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4 September 2017 Edition

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‘H3’ screened in Italy for Hunger Strike Commemoration

The following day, I got a message from the Chief of Police for the region, asking if I could call in at the station . . .

THE HUNGER STRIKE film H3 was recently screened as part of the annual Assunta Festival in Vernante, a small town in north-west Italy, where I was invited to screen H3 (with Italian subtitles), make a presentation, and take part in a Q&A. 

This was the first time that the festival had invited anyone from another country and the first time to include a specifically political element (usually the festival comprises music, dance, and theatre).

The screening was in a marvellous venue and was packed to capacity on the night with many travelling from far outside the village to attend. The questions asked were very insightful and displayed both an interest in, and certain knowledge of, the subject.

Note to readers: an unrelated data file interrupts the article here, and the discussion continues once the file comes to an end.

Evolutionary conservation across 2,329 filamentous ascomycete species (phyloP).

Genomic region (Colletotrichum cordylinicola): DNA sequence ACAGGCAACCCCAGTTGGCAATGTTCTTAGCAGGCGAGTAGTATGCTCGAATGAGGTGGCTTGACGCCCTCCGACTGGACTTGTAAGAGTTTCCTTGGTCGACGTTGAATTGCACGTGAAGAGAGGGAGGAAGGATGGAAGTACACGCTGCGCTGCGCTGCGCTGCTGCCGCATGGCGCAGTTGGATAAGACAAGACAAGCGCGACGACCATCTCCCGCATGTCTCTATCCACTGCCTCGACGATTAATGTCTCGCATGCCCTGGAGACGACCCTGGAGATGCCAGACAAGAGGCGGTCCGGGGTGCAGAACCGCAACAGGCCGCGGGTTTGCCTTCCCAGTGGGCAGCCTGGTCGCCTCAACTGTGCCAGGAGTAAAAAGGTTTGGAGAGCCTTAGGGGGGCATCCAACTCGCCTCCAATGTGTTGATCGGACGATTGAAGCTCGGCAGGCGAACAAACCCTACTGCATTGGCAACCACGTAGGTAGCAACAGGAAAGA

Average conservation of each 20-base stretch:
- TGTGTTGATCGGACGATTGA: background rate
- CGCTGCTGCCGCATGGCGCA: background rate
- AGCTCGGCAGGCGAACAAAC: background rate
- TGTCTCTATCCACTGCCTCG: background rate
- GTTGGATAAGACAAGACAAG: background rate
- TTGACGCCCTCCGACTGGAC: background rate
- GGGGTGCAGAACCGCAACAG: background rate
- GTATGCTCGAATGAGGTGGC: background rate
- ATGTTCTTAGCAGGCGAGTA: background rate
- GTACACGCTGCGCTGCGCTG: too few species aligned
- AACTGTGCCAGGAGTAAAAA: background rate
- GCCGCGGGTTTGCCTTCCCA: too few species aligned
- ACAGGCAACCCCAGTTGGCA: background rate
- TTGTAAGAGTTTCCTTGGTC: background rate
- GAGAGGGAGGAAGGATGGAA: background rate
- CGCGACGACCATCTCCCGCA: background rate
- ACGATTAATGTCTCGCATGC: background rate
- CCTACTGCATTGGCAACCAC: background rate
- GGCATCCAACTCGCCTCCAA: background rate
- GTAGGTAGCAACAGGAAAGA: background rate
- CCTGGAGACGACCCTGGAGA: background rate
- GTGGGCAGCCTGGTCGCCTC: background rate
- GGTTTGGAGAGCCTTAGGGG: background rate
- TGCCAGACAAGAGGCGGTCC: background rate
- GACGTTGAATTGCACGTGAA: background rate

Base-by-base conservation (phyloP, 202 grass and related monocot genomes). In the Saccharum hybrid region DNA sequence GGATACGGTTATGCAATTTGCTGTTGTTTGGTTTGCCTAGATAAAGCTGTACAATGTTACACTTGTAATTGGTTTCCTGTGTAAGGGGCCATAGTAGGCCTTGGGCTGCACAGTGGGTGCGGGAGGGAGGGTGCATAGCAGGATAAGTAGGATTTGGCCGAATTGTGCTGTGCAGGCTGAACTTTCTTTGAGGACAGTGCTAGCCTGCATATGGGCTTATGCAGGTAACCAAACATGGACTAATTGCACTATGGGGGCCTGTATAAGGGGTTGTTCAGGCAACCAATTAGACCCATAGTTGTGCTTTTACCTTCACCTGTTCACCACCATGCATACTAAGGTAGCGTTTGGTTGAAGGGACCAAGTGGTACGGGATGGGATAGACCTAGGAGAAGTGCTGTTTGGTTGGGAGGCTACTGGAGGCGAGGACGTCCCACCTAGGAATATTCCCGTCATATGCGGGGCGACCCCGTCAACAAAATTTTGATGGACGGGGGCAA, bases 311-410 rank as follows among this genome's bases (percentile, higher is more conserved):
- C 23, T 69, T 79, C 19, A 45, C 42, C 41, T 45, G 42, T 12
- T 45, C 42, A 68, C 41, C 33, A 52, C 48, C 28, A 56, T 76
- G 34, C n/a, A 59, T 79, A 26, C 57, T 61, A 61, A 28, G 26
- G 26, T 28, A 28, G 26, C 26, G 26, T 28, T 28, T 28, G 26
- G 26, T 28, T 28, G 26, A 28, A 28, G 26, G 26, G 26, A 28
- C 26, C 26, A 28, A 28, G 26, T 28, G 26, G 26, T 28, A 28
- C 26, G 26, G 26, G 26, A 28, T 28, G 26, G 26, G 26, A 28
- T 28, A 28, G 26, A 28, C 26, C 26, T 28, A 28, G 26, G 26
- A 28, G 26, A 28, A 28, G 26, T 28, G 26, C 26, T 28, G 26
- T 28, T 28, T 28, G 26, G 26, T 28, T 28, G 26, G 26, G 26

At the end of the event, a man told me how he had spray painted anti-Thatcher graffiti on the walls of a nearby city during the Hunger Strike.

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The following day, I got a message from the Chief of Police for the region, asking if I could call in at the station. Not for questioning or arrest, as it turned out, but to thank me for visiting the village, for my presentation, for making the film, and to present me with a book about the first member of the Carabinieri who was killed in Vernante in 1915 by an escaped bandit from the neighbouring village of Limone. 

The day after that, another police officer came over to me in the hotel as I finished my lunch, introduced himself and said how much he had enjoyed the film and talk and went on to say about how he lived in England in the 1970s during the conflict and how he had witnessed the racism against the Irish. 

The French philosopher Jean Paul Sartre once wrote: “Life is an absurdity.” Indeed it is.

Laurence McKeown is a former political prisoner (1976-1992). During that time he took part in the protests for the return of political status and spent 70 days on hunger strike in 1981 in the H-Blocks of Long Kesh. Upon his release Laurence completed a doctoral study at Queen’s University and is now an author, filmmaker, and playwright.

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